How to Remove a Foreclosure From a Credit Report

With the recent downturn in the economy and the flood of foreclosures in the housing market, a lot of consumers have been faced with devastating decreases to their credit scores. A foreclosure has a terrible effect on these scores, and doing everything you can to eliminate the item from your credit report, or minimizing its legacy, is in your best interest. To do this, you'll have to take all the appropriate steps to ensure your credit remains as good as it can be.

Step 1

Get copies of your credit reports. There are three main credit reporting agencies: Equifax, Experian and TransUnion. You have the right to a yearly free copy of your credit report from these companies. You can also get your credit report by contacting a company that will, usually for a fee, get your three reports for you.

Step 2

Review your credit reports in detail. Look for any errors. If you went through a foreclosure, check to make sure the information is accurate. Foreclosures cannot be removed from your credit report for seven years, so the only way to remove one is to wait for that period to expire. You can remove a foreclosure that has been erroneously included on your report, however.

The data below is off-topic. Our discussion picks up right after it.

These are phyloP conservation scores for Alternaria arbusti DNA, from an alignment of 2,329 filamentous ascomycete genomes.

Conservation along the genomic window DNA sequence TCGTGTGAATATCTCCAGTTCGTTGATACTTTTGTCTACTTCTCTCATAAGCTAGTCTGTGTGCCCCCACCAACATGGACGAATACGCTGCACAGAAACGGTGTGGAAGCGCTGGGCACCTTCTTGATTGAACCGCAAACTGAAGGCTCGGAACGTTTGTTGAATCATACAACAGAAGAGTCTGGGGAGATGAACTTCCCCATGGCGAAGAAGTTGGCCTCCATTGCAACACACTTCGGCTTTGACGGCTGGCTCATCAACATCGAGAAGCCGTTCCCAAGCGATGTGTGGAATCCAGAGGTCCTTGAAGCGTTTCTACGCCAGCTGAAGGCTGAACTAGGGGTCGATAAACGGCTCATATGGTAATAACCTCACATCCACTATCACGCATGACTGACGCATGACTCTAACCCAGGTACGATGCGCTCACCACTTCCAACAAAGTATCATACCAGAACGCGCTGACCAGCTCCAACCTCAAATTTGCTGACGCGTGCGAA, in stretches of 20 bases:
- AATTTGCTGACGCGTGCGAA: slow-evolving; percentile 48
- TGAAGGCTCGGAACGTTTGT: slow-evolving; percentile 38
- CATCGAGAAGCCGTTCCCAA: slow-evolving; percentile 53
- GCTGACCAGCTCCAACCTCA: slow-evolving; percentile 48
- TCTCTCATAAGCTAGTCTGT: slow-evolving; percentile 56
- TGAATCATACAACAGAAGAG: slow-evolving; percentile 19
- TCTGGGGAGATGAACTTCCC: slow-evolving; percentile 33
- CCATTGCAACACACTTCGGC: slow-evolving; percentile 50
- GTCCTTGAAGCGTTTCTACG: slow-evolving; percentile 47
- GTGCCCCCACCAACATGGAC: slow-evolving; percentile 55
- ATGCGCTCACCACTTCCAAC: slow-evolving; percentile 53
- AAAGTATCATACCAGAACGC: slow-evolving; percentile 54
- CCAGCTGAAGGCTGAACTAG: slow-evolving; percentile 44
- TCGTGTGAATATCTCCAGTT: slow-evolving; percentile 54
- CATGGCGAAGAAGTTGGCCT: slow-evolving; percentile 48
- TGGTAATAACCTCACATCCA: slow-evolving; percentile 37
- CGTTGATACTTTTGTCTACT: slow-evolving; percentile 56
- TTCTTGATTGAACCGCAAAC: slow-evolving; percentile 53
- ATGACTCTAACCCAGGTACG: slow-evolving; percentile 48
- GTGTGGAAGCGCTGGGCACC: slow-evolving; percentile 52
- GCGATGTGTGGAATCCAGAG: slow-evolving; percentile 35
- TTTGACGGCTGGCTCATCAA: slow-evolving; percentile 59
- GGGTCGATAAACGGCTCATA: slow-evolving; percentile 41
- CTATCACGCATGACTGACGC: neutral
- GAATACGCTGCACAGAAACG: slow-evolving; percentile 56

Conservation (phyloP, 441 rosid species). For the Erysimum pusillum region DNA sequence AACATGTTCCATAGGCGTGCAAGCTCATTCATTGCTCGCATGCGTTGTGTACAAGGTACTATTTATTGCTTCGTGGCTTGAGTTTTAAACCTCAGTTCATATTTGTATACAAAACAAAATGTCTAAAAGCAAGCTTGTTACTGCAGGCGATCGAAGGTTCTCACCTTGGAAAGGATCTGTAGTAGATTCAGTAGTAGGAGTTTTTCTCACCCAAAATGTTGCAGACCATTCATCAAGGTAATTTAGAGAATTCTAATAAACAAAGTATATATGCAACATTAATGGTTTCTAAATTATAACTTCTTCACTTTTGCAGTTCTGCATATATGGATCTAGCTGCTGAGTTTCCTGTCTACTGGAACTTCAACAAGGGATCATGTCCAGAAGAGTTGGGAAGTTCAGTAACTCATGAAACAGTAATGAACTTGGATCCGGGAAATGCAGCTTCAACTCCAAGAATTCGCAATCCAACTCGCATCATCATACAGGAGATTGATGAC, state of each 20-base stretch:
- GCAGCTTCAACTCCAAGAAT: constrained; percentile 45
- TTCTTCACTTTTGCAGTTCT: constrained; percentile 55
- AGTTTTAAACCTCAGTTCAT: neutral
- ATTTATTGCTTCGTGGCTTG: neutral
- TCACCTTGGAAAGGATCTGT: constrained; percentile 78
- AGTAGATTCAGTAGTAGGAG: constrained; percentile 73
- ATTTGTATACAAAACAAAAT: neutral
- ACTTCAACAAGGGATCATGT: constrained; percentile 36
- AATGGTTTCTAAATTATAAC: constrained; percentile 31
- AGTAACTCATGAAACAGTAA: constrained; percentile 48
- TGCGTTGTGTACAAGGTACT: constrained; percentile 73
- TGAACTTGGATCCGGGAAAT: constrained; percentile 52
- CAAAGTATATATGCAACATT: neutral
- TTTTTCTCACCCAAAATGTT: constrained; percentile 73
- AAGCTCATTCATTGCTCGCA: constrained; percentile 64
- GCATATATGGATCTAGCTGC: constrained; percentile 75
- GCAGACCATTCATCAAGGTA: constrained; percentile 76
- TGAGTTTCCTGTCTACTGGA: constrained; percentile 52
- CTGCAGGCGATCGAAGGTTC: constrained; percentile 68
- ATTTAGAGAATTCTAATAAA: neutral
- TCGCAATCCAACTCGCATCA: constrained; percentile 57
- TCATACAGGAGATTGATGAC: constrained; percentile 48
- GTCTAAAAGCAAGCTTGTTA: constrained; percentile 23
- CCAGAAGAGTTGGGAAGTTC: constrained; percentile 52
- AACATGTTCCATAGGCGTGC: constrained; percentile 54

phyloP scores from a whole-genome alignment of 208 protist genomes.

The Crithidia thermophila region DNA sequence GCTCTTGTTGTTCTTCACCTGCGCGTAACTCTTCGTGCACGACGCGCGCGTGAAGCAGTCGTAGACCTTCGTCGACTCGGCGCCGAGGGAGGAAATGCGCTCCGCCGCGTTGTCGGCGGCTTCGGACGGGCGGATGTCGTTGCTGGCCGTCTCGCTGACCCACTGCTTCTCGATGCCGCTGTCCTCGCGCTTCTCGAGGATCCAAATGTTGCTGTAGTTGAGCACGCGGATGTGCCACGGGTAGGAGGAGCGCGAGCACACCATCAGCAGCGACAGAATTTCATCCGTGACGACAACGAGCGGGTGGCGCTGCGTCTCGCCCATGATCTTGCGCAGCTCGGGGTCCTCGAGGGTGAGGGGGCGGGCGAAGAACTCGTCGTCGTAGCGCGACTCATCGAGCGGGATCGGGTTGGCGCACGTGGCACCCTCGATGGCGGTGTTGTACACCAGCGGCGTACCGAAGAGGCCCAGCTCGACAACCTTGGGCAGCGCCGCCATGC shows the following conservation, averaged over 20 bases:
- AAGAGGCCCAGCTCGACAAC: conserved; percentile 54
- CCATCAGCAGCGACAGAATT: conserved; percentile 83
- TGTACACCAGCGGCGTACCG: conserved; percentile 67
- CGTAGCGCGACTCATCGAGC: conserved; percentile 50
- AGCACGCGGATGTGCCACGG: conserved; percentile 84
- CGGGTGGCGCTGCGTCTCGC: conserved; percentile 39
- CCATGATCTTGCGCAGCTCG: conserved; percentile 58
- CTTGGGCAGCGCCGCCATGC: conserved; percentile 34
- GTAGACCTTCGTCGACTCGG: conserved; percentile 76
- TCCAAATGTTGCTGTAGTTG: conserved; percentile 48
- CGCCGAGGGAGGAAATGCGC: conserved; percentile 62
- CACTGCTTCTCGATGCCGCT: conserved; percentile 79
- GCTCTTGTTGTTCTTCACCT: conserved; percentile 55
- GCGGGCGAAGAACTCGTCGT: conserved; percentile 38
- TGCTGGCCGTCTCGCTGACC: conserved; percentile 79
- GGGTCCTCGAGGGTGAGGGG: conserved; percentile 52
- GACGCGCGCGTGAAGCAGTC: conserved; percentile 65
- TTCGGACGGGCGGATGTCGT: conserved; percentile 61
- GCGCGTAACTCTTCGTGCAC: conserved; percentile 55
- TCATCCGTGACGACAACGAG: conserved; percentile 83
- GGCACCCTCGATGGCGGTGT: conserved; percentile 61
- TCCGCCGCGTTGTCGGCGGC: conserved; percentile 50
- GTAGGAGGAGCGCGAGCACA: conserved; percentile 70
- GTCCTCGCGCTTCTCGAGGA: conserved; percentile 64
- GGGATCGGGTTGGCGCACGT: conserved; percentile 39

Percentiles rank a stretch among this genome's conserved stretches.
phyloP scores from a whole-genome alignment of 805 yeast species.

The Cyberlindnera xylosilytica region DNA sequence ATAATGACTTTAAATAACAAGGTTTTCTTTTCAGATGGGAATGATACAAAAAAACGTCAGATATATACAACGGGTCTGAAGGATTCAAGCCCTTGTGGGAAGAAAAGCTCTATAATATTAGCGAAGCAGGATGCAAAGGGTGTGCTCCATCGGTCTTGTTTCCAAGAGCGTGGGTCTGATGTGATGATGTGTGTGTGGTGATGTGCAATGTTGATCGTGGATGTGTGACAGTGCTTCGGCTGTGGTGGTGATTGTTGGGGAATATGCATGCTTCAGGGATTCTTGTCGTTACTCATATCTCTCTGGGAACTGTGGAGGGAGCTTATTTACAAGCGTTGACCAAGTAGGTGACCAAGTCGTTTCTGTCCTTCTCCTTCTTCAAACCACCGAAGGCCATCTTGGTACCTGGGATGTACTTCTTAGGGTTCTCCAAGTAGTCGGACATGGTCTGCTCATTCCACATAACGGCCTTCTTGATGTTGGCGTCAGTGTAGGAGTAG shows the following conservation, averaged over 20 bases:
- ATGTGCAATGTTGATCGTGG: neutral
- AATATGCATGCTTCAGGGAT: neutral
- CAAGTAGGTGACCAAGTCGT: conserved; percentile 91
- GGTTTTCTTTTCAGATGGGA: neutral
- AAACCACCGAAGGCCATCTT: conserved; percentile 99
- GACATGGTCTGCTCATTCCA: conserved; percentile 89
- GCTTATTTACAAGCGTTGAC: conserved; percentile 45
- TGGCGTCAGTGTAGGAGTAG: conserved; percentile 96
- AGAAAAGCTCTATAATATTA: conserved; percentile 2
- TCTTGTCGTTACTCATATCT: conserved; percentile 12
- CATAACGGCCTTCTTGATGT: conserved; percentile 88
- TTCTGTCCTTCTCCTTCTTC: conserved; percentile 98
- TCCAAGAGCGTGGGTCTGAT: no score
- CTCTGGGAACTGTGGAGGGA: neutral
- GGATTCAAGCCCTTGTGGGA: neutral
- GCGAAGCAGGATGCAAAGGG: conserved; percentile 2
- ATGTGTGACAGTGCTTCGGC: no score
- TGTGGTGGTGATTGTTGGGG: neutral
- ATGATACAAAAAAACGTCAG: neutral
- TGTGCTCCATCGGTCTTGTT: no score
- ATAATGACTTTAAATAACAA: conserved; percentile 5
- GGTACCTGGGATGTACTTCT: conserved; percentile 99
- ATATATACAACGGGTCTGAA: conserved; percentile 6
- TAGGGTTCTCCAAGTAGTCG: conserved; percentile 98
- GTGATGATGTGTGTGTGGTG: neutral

Step 3

Challenge mistaken items. If you find a mistaken item, you can notify the credit reporting agency and the information provider (the person or organization making the claim) of your dispute. Provide them with information about you, as well as the details of why you think there is an error and any documentation you have to back up your claim. They will then conduct an investigation and determine whether or not to remove or modify the listing. Follow up after 30 days to make sure the mistaken item was removed.

Step 4

File a consumer statement. If the credit reporting agency does not remove the foreclosure listing, insist that they add a consumer statement to your credit report. This is a 100-word statement you write that details your claim against the foreclosure's inclusion on your report. You can also file a complaint against the credit reporting agency or the information provider with the Federal Trade Commission, or sue the parties in civil court.

Tips and Warnings

  • Always send copies of documents, never originals.
  • Keep your paperwork organized. The surest way to have a dispute rejected is by not having the proper evidence to back up your claim.

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